First of all, let me state that the picture to the left shows what not to wear while washing your car unless you are expecting to use your cleavage to hold the sponge. And, if that's the case, you'll really want to make sure you are using a non-toxic, and non-irritating, soap to do the job.
Anyway, what's the most eco friendly way to wash your car? That is, assuming you still have a car and haven't switched completely over to public transportation or personal modes of transportation (like walking or biking)? There are a number of "eco friendly" products on the market that tout being low phosphorus and the like, but what's the environmental cost of using them?
The biggest issues at hand are those dealing with water usage for starters, but the most striking problem has more to do with what gets washed off your car and goes down the storm drain. In most areas, the water that goes into the storm drain (the drains on your street) doesn't get processed by your local, friendly waste water treatment plant. Most likely it drains directly into your local waterways, affecting fish and other wildlife populations with the soap, grit, grease, salt, oil and pollution that has been collecting on your vehicle as you drive it about town.
How can you mitigate the junk coming off your trunk? Look for a car wash that uses non-toxic soaps and phosphate-free, biodegradable detergents plus one that recycles its wash water. If you don't have a car wash like that in your area, you can get your car washed at a car wash that sends the spent water to the nearest waste water treatment plant for processing.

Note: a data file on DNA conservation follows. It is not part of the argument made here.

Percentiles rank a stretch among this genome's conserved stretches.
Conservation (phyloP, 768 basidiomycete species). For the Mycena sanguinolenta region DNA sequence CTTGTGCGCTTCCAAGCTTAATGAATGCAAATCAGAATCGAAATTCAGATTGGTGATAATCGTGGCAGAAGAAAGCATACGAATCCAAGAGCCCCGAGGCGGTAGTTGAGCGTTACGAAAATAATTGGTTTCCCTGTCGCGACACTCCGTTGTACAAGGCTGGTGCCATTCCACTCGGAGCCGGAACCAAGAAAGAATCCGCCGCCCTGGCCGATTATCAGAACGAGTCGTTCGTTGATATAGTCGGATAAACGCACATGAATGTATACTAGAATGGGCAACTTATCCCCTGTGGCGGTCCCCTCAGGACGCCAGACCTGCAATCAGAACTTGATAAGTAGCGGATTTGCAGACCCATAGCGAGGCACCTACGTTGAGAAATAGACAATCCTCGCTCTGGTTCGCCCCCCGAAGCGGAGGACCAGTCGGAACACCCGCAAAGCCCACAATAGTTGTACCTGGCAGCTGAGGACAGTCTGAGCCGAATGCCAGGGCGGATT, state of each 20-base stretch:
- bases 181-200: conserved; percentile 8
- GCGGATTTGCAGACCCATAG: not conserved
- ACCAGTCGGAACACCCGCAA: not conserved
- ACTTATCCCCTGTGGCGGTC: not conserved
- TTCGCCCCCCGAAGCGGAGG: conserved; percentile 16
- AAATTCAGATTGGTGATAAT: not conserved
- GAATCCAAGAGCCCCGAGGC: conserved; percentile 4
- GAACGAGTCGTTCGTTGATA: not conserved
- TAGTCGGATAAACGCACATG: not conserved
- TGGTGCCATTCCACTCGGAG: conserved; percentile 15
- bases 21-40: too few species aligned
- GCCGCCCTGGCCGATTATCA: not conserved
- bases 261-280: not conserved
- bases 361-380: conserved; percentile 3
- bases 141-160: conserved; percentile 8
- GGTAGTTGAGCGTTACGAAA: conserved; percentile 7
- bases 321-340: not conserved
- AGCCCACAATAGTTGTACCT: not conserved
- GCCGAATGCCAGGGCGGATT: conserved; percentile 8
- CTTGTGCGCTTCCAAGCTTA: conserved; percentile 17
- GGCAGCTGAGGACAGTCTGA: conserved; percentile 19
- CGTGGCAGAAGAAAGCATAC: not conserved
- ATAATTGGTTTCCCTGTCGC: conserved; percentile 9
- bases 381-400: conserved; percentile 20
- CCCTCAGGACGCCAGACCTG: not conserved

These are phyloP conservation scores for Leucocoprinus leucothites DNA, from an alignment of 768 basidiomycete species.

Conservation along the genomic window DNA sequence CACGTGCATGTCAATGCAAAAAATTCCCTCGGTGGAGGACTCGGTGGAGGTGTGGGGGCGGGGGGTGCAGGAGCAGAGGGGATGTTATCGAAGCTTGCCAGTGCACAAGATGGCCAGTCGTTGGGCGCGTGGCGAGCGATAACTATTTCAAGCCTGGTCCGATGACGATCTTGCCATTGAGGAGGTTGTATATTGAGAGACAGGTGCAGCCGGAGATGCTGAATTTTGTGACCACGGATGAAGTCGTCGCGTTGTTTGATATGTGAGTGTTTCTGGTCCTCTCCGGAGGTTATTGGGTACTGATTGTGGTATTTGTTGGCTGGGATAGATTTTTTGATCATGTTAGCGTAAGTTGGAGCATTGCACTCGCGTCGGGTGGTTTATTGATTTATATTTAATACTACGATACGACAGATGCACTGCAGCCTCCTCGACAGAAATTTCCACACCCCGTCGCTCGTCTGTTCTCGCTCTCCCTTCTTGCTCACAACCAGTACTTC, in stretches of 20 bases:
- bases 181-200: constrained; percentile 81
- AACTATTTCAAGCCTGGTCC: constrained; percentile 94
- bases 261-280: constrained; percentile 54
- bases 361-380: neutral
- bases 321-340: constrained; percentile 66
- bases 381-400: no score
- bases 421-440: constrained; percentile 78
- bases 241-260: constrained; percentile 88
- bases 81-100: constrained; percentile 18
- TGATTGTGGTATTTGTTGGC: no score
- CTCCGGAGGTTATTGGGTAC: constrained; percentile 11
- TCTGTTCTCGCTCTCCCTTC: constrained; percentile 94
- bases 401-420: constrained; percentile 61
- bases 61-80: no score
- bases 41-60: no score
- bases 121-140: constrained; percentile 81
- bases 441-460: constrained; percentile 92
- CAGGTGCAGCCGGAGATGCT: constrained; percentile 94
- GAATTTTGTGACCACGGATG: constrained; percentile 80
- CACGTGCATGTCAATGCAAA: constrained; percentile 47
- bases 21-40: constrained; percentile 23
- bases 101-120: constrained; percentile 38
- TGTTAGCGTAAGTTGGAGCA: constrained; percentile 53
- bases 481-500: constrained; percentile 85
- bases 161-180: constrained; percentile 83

Another option if the above isn't available or you don't want to pay for it is to wash your car at home using one of the no or low phosphate soaps on the market. However, if you wash your car at home, do it on a flat grass or gravel area that will absorb the wash water before it can run into the storm drain.
If you want to try something quite fancy you can check out the environmentally friendly car washes that don't require any water at all. So, not only do you save money and resources on water, but there's no water runoff. You would just need to clean the cloth you use to wash the car, but the water used for that would go to your waste water treatment facility. I haven't tried these products yet, but The Lucky Earth Waterless Car Wash, Eco Touch Waterless Car Wash, Freedom Waterless Car Wash and Dri Wash are some to check out.
Of course, like many alternative methods, this one requires a lot more elbow (or cleavage?) grease. Finally, when in doubt, I generally just don't wash my car very frequently. It saves all sorts of time, energy, money and resources. Plus, I'm just too damn lazy.
How do you wash your car and how often?